Project description:Objective:High intensity interval exercise sessions with interval sets over 3 min may provide superior cardiorespiratory fitness benefits. To our knowledge, the exercise enjoyment of interval sets over 3 min is not yet elucidated. The aim of this study was to examine exercise enjoyment following one session with four intervals of 4 min high intensity exercise (HIIE) versus one session of 45 min moderate intensity continuous exercise (CE) in iso-caloric conditions using a randomized crossover design. Methods:Seven young healthy participants were recruited to undergo two different exercise sessions in a randomized order: (1) 4 × 4 min intervals at >90% of maximum heart rate (HR max ) with 3 min of rest between interval sets, and (2) 45 min CE at 70% of HR max . Peak oxygen uptake and HR max were evaluated prior to the experiment. The participants reported their perceived exercise enjoyment using the 18-item physical activity enjoyment scale (PACES) questionnaire and their rating of perceived exertion (RPE) using Borg's 6-20 scale. Results:There was no difference in the PACES score between the high intensity interval exercise session [median: 95.5 (inter-quartile range: 21.8)] and the moderate intensity CE session [91.0 (13.5), p = 0.36, r = -0.22]. The participants reported a higher RPE in the high intensity interval exercise session [16.5 (2.0)] compared with the CE session [9.0 (2.0), p = 0.01, r = -0.88]. Conclusion:Similar exercise enjoyment was reported following four high intensity intervals of 4 min compared with a moderate intensity CE session in this randomized crossover study with iso-caloric conditions. If enjoyment is a mediating factor for engaging in exercise, one should expect a similar probability of exercise adherence following high intensity 4 min intervals and continuous moderate intensity exercise when prescribing aerobic exercise as preventive medicine.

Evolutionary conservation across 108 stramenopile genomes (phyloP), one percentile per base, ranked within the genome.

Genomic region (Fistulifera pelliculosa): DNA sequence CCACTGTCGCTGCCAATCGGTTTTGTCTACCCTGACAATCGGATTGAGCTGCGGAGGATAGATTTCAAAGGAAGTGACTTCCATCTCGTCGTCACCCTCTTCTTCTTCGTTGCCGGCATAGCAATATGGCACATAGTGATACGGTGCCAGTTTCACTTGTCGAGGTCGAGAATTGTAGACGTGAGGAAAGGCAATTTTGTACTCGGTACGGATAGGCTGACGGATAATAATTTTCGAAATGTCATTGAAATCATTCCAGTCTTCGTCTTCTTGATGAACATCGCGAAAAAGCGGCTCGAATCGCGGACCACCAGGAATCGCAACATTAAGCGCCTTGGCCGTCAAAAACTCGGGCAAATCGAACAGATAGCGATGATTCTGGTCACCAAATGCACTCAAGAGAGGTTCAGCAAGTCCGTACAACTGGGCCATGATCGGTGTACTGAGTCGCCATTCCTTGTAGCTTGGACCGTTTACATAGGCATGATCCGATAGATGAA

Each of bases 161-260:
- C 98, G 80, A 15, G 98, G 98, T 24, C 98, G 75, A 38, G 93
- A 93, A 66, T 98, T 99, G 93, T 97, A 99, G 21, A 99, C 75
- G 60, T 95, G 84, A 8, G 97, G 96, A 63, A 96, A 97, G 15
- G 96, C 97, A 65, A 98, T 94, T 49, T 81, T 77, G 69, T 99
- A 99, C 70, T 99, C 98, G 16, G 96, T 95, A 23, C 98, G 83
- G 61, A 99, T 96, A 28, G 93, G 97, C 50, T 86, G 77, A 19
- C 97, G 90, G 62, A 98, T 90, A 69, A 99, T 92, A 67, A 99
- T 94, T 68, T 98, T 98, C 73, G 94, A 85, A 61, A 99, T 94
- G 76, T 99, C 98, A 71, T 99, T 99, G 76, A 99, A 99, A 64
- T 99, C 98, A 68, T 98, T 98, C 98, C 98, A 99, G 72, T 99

Project description:Five to six percent of young people have movement impairment (MI) associated with reduced exercise tolerance and physical activity levels which persist into adulthood. To better understand the exercise experience in MI, we determined the physiological and perceptual responses during and following a bout of exercise performed at different intensities typically experienced during sport in youth with MI. Thirty-eight adolescents (11-18 years) categorised on the Bruininks-Oseretsky Test of Motor Proficiency-2 Short-Form performed a peak oxygen uptake bike test ([Formula: see text]) test at visit 1 (V1). At visits 2 (V2) and 3 (V3), participants were randomly assigned to both low-intensity (LI) 30min exercise at 50% peak power output (PPO50%) and high-intensity (HI) 30s cycling at PPO100%, interspersed with 30s rest, for 30min protocol (matched for total work). Heart rate (HR) and rating of perceived exertion (RPE) for legs, breathing and overall was measured before, during and at 1, 3 and 7-min post-exercise (P1, P3, P7). There was a significant difference in [Formula: see text] between groups (MI:31.5±9.2 vs. NMI:40.0±9.5ml?kg-1?min-1, p<0.05). PPO was significantly lower in MI group (MI:157±61 vs. NMI:216±57 W)(p<0.05). HRavg during HI-cycling was reduced in MI (140±18 vs. 157±14bpm, p<0.05), but not LI (133±18 vs. 143±17bpm, p>0.05). Both groups experienced similar RPE for breathing and overall (MI:7.0±3.0 vs. NMI:6.0±2.0, p>0.05) at both intensities, but reported higher legs RPE towards the end (p<0.01). Significant differences were found in HRrecovery at P1 post-HI (MI:128±25.9 vs. NMI:154±20.2, p<0.05) but not for legs RPE. Perceived fatigue appears to limit exercise in youth with MI in both high and low-intensity exercise types. Our findings suggest interventions reducing perceived fatigue during exercise may improve exercise tolerance and positively impact on engagement in physical activities.